The boys at Slightly Mad Studios have provided yet more details on the online aspects of Project CARS 2. The news, covering esports and multiplayer options, comes courtesy of the last official live stream.
We covered the first half of the stream last week. That article focused on the various broadcasting features of the game, as well as the driver licenses. Catch up right here.
The Esports Push
SMS’ Andy Tudor provided a walkthrough of the game’s dedicated esports section. The first game has been running events since 2015, and PCARS2 looks to ratchet that up a notch.
For starters, players will be able to watch past and present events directly within the game. In addition, a full schedule will be available, giving players easy access to the lineup of upcoming events. Results will be posted, too.
Basically, the esport section will act as a central hub for players to keep track of all the goings-on in the scene. It can be hard to keep track of all of this stuff outside of a game, with various sites, sign-ups, and things like that — a centralized spot makes for easy access.
We’ll just start with that image above. The number of realism settings is simply staggering. Simply put, you’ll be able to tailor your races (including the Online Championships) to exactly the level of realism you desire.
As mentioned above, we covered the driving licenses last week. With a driver rating system present in the game, many have asked whether this will always be active when playing online. Helpfully, Tudor confirmed that it will be optional.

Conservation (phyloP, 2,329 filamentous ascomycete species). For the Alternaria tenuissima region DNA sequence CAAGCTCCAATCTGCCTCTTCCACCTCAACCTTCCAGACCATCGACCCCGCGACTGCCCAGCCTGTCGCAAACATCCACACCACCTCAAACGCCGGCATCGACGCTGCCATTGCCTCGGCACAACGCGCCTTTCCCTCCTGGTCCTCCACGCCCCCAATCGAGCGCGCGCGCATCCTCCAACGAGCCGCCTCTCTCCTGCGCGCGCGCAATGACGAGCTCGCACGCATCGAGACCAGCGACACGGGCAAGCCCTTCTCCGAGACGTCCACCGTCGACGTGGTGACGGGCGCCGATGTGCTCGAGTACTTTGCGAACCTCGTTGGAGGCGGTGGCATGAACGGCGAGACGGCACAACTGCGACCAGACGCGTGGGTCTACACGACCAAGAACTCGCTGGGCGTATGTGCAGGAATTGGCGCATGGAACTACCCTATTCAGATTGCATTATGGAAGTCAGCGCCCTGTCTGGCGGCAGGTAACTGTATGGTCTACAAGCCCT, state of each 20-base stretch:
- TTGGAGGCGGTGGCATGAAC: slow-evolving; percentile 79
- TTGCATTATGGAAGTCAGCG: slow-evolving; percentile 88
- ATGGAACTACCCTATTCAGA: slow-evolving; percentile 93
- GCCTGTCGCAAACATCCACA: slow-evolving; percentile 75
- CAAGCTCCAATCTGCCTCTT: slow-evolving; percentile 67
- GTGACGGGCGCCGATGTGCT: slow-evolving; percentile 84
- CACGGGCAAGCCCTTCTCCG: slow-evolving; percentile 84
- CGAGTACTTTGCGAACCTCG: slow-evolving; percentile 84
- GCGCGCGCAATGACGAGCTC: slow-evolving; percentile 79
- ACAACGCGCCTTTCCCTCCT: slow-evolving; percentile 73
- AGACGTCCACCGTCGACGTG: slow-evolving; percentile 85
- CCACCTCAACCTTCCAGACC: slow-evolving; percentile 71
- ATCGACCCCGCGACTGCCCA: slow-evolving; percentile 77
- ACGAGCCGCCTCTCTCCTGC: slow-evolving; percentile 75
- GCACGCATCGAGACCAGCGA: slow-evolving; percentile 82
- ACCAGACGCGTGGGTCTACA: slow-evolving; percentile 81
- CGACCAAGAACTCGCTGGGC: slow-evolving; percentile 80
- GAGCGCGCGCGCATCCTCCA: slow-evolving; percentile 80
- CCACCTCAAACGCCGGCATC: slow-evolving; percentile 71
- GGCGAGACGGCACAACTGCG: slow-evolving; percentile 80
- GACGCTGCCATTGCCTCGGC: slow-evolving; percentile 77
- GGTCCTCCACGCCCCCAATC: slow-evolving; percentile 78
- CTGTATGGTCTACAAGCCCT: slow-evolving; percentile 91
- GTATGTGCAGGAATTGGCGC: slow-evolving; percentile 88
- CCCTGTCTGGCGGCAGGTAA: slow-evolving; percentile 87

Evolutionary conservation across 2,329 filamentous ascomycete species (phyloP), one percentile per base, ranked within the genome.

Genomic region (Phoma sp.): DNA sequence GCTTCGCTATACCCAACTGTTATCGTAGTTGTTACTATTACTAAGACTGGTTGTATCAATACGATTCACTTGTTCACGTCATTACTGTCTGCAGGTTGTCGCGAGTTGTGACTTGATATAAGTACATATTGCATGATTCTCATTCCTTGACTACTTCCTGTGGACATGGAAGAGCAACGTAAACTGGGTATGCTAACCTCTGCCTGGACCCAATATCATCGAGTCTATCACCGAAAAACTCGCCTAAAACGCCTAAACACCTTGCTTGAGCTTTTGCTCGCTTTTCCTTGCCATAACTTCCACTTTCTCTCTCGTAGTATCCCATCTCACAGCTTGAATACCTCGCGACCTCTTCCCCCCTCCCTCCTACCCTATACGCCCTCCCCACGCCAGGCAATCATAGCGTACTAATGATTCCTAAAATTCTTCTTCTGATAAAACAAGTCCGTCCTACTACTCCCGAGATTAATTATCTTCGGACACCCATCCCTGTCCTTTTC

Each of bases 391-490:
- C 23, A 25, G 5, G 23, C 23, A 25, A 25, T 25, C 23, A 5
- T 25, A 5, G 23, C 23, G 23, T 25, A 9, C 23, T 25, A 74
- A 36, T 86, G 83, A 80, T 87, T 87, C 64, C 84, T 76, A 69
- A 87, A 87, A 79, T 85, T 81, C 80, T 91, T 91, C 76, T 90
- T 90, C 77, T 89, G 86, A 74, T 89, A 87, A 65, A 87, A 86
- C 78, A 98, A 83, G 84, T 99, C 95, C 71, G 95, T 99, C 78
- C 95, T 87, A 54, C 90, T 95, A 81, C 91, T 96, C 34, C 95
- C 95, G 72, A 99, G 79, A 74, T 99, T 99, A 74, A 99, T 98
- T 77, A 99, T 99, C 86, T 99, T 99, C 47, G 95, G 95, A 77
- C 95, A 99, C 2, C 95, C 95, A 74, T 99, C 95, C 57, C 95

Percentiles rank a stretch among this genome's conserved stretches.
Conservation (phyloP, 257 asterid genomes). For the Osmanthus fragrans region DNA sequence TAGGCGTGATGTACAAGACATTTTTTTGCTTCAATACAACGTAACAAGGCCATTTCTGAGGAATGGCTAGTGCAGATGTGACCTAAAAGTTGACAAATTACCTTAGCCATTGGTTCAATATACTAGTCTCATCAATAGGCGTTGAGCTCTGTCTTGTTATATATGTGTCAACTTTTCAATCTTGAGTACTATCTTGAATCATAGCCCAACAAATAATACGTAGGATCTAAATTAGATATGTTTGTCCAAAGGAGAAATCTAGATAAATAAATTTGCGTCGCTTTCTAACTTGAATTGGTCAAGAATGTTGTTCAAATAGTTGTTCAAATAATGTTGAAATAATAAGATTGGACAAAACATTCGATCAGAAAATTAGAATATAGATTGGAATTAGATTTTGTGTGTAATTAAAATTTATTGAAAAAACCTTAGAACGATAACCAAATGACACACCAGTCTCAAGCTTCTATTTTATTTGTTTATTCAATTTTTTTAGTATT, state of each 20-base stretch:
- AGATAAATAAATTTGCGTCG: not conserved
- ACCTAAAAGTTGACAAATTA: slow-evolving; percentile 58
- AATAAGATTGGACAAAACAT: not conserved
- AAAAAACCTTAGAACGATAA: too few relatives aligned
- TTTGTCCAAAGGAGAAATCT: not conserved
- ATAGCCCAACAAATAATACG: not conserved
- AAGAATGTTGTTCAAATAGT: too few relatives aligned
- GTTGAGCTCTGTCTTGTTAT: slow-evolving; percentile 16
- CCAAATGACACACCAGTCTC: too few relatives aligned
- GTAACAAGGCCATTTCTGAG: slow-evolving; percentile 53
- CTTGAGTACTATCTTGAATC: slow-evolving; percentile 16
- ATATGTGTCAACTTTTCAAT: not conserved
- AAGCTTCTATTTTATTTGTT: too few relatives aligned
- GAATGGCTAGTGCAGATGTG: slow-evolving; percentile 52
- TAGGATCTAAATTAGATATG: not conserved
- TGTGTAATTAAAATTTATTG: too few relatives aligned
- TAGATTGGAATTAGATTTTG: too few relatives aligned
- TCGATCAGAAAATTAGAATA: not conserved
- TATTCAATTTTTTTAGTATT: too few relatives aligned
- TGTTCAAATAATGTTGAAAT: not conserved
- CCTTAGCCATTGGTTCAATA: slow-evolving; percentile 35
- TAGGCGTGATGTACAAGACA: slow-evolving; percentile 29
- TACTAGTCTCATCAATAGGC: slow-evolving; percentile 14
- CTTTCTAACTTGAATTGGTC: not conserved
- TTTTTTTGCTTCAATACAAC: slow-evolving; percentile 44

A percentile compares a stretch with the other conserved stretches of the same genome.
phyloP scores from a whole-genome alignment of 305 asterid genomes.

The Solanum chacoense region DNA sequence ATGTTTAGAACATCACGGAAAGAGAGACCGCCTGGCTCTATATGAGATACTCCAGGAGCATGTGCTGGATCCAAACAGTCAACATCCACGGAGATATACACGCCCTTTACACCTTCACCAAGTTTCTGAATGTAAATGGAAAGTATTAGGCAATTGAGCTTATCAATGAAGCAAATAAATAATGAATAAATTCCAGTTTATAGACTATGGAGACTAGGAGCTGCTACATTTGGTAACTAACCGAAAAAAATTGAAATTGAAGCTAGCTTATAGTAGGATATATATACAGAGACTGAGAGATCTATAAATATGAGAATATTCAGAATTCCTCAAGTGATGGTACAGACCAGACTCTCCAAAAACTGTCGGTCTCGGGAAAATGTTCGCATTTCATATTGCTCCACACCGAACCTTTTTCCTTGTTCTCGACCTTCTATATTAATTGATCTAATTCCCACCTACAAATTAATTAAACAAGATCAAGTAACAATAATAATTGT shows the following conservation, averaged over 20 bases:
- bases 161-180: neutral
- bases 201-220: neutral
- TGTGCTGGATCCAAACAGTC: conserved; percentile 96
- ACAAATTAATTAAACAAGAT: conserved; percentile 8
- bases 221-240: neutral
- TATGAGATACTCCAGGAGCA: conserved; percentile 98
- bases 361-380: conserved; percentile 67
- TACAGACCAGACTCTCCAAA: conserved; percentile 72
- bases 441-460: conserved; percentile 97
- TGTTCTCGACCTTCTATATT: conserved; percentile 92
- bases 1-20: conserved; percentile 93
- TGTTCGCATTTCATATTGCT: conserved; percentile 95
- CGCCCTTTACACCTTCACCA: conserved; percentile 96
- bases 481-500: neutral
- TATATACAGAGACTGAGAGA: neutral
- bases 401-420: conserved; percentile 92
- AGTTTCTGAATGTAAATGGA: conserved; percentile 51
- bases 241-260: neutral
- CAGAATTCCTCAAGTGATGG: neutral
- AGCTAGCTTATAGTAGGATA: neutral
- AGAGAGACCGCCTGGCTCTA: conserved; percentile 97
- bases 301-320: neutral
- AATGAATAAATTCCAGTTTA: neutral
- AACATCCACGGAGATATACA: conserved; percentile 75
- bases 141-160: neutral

Lobby hosts will have the option to set minimum license grades for their events. However, they will also be able to skip that entirely. If you and your friends want to just mess around for fun, you’ll be able to do that without it negatively impacting your driver rating.
Tudor also stated that manual rolling starts will be coming to Project CARS 2. In the first game, the starting style was determined automatically, and rolling starts could be difficult. In PCARS2, players that select a manual rolling start will be given a grid place they must maintain until the green light. Ignore the suggestion, and you’ll wind up with warnings followed by penalties.
Speaking of creating lobbies, Tudor once again confirms the game will offer multi-class racing options for players. If you want to run touring cars on track with GT3-spec machines, that’s only an option away.
Refining the Community Events
The Community Events section has come in for a facelift. No longer will players have to scroll across all of the expired past events — simply jump on, and find the currently-running ones.
Back in the original Project CARS, it was difficult to comb through the Community Event results. If you wanted to find the fastest people in your region, well, good luck. SMS has divvied things up in the sequel. Off the top of his head, Tudor lists a dozen regions that get their own listings in Project CARS 2:
- Europe East
- Europe West
- North America
- South America
- Northern Latin America
With some of the overlap in that list, we’re very curious to see how many other options there will be. In addition to the geographical divides, Community Events leaderboards will also be split up based on platform (PS4, XB1, or PC).
Featured image courtesy of TheAdmiester.